The Neighbor contained one of my all-time favorite tech moments of any escape room I’ve played. It was subtle in such an insidiously sneaky way… and it had me viewing my real-world surroundings a bit differently for weeks after playing.
Throughout The Neighbor, the puzzles and set design were consistently stellar, though with a noticeable increase in puzzle-narrative integration as the game progressed. We also appreciated a well-designed home AI system that served as an in-world delivery mechanism for both story and hints.
If you are choosing amongst Steal and Escape’s rooms, you can’t go wrong — they are all strong standouts within the San Diego escape room scene. The Neighbor included even more memorable moments and was generally more sequential, while The Lost Expedition was a consistently innovative and smoothly honed experience that had a split-team start and parallel puzzling. We also got a peek into The Missing Season, which opened shortly after our visit, and the set looked gorgeous.
The Lost Expedition was filled with unique interactions, innovative tech, and a multifaceted narrative. Steal and Escape went the extra mile in designing this room, and it paid off big time.
Nearly every element of The Lost Expedition was painstakingly designed and constructed from scratch, even when it wasn’t immediately obvious on the surface. The set was an impressive self-standing structure with numerous well-concealed details. There was a ton of tech in this room that worked reliably and facilitated the room’s most memorable moments. Each player was assigned a unique role that meaningfully translated into personal goals and skills and a sense of narrative purpose. Furthermore, fuel management — operating a control panel that actually turned the lights and power on/ off in the various areas of the game — provided an in-world approach to timekeeping.
The Lost Expedition was a challenging, narratively-driven, and densely-packed game that managed to flow remarkably well and avoid ever feeling too chaotic. This is quite a tricky balance to achieve, but Steal and Escape nailed it. This room had clearly adapted to a range of player feedback and gone through many iterations — reflected by thoughtful signposting and adaptive difficulty throughout the experience. A mission objective screen reminded us about our high-level objective(s) at any given time, and each of our roles focused our attention on a subset of the available tasks.
The Lost Expedition was one of the strongest offerings in San Diego and a must-play if you’re in the area, especially for puzzle-loving players with at least some escape room experience.
Price: $32 per ticket, minimum purchase of 3 tickets
Mysterious Stranger was an intimate escape room.
Steal and Escape lovingly crafted Mysterious Stranger to surprise and delight players of all experience levels. It drew on well-established, successful gameplay tactics and combined these with original concepts. While it was search-heavy, search solves were unusually rewarding.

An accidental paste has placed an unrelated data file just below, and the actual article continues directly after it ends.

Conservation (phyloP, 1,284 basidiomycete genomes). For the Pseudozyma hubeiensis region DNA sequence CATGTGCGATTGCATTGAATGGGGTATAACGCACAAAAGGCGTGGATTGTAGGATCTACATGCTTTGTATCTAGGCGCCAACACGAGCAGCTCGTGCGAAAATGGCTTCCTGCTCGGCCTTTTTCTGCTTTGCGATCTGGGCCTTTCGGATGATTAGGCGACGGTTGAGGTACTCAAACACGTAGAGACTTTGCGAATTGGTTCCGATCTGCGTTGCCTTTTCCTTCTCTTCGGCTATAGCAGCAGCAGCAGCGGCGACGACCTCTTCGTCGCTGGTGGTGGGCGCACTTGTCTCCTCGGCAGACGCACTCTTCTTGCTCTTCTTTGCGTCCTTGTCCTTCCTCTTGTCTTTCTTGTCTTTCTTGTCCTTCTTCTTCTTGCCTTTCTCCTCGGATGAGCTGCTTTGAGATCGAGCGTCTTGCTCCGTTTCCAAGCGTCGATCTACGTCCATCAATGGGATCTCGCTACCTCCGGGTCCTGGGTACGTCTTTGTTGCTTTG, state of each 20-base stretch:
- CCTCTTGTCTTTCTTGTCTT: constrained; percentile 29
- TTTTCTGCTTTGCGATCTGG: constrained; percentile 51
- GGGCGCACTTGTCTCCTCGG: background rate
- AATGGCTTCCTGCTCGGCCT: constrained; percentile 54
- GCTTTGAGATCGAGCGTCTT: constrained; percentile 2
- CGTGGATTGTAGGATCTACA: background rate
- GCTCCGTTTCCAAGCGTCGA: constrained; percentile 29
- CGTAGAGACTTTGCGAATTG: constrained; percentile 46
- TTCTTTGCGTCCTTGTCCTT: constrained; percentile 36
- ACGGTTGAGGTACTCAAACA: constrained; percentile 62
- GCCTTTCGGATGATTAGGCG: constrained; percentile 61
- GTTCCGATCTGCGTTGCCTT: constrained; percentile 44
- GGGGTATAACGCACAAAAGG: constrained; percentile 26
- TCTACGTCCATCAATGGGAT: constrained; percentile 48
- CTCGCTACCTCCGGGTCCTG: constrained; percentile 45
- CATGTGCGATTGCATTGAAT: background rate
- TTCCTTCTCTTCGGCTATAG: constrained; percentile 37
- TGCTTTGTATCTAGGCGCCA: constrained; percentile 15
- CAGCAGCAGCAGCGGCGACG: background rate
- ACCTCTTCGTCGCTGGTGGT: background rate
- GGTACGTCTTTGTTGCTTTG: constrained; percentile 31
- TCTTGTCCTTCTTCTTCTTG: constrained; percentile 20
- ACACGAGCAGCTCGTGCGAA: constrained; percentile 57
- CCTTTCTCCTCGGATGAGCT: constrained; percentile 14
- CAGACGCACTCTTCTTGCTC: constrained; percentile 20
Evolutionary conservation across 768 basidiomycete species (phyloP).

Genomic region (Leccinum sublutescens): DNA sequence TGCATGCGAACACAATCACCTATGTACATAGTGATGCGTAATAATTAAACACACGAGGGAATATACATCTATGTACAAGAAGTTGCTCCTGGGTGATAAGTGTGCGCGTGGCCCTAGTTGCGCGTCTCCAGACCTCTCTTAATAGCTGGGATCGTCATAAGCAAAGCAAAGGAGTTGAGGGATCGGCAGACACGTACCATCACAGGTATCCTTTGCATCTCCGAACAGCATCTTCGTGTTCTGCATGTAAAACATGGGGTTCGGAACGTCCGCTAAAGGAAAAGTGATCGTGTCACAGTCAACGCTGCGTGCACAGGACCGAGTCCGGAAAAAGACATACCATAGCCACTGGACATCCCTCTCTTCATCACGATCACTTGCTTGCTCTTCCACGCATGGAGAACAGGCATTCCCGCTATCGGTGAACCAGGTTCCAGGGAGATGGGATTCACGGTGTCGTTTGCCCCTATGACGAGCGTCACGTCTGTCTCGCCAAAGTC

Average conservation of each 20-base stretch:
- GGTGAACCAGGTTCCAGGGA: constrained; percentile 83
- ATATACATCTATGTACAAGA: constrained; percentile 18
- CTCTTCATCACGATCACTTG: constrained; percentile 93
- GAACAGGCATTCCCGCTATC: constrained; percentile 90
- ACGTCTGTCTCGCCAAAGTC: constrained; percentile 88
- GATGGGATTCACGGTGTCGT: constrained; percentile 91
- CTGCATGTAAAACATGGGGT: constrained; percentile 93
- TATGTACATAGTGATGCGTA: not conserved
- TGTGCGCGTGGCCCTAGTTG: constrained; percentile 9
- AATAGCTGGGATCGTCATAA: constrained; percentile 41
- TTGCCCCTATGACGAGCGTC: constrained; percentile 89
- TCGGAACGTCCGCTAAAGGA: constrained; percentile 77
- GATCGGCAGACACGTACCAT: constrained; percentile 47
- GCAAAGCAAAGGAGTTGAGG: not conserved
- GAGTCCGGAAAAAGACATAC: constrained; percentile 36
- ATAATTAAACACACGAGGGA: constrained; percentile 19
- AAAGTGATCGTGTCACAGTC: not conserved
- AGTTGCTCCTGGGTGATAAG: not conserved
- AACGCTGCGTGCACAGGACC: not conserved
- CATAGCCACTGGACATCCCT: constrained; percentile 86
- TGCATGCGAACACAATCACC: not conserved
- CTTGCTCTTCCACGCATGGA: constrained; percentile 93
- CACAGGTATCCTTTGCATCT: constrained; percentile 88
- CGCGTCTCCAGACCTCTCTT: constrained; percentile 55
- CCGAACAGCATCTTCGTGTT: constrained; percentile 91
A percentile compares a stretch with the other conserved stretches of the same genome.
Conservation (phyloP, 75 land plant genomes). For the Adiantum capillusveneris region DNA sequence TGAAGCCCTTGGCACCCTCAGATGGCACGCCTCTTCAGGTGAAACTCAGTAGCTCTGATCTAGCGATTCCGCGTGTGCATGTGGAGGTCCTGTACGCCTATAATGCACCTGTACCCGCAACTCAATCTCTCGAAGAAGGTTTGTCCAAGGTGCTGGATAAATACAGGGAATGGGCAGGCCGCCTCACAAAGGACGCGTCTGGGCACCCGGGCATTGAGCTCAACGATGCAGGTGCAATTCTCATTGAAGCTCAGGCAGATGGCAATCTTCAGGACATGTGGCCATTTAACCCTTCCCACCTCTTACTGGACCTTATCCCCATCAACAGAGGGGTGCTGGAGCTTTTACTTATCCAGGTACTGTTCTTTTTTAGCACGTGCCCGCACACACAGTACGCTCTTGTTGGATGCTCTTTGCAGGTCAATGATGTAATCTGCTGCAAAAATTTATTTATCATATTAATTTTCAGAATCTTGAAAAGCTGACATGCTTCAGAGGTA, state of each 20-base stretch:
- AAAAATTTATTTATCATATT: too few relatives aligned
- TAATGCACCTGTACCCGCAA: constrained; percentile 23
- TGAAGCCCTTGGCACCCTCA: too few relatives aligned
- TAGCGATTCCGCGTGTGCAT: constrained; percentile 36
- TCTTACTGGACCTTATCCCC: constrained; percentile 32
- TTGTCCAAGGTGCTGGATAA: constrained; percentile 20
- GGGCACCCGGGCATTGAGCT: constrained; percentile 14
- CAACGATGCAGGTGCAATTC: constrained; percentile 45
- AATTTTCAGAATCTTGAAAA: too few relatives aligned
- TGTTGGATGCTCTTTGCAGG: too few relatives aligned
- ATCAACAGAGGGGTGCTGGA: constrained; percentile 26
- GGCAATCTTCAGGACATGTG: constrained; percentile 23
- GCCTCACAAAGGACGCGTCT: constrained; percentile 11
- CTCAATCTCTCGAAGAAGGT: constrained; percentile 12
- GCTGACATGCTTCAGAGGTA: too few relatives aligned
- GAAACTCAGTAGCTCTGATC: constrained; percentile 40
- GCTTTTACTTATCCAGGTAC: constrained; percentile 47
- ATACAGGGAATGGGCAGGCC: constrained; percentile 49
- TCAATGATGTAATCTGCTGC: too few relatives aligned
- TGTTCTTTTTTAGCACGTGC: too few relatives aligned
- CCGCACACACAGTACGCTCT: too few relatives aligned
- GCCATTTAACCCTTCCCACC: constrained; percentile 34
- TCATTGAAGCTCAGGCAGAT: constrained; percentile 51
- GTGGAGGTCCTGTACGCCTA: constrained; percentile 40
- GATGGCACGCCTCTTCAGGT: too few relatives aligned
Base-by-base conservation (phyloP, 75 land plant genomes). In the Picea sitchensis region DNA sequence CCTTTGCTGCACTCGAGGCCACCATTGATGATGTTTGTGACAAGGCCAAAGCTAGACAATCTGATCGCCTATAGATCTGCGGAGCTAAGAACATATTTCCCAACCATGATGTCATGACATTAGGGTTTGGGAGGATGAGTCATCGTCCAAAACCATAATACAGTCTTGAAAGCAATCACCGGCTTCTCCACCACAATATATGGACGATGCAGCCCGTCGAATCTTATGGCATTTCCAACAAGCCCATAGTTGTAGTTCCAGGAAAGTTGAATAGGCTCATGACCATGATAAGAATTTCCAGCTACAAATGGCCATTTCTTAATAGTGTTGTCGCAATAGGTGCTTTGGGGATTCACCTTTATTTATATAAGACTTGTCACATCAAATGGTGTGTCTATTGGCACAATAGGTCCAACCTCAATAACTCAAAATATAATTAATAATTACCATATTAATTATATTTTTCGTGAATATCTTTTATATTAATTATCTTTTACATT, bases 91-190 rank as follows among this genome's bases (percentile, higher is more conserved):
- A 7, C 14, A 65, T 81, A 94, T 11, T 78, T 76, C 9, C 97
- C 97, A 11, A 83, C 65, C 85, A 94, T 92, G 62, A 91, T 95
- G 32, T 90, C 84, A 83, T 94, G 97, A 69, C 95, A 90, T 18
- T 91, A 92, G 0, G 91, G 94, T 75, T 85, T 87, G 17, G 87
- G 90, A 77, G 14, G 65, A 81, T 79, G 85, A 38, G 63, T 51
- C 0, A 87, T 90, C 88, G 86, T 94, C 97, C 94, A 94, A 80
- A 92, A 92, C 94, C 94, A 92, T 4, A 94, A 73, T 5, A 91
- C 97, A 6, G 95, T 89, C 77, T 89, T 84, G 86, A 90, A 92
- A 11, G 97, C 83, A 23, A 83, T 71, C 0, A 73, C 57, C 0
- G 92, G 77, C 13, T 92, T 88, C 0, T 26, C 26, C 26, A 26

Who is this for?
Any experience level
An amazing lobby puzzle (not kidding)
Our quiet night was disrupted when we received a phone call from Government agents. They had detained our neighbor and believed that he was in possession of a device that would destroy America before they got there to stop it. They demanded that we break into his home and steal the weapon before it could turn the Cold War hot.
Mysterious Stranger was a break-in game. We began outside of our neighbor’s home, and had to find our way inside.
Once within, we found ourselves exploring a home from roughly the 1970s, complete with the color pallet that has been the butt of many a joke.
Mysterious Stranger was a puzzle-driven escape room with a lot of interactions built into the set. One key difference: instead of escaping a room, we were breaking into one.
Mysterious Stranger also involved a lot of searching, but it was a lot more clever than in most escape rooms. When we found things we felt accomplished.
The unexpected opening set up a sense of adventure. This was complemented by exceptional voiceovers.
Steal and Escape hid secrets well. Much of the intrigue was in uncovering oddities. While this may be an older, search-heavy style of gameplay, it was executed in a such a way that it was interesting and entertaining even for seasoned players.
The puzzling also relied substantially on mechanical and physical interactions. When Steal and Escape needed paper-style cluing, they found tangible ways to connect them to the environment.
Our favorite puzzle sequence traversed set pieces that had initially seemed unrelated, and resulted in an unexpected open.
Mysterious Stranger required us to make a choice with consequences.
The lobby puzzle that is available before this game was fantastic.
Mysterious Stranger could feel cramped. While there was a lot to puzzle through, the layout of the space made it hard to involve too many people.
Mysterious Stranger looked aged. While this was stylistic and deliberated, at times the game also showed signs of wear.
We didn’t internalize enough context from playing through the story to make an informed decision. Thus the choice wasn’t as impactful as it should have been.
Tips for Visiting
Steal and Escape had a fantastic mini game in a room off lobby. Get there early and play it.
Steal and Escape had ample free parking and plenty of dining options in the area.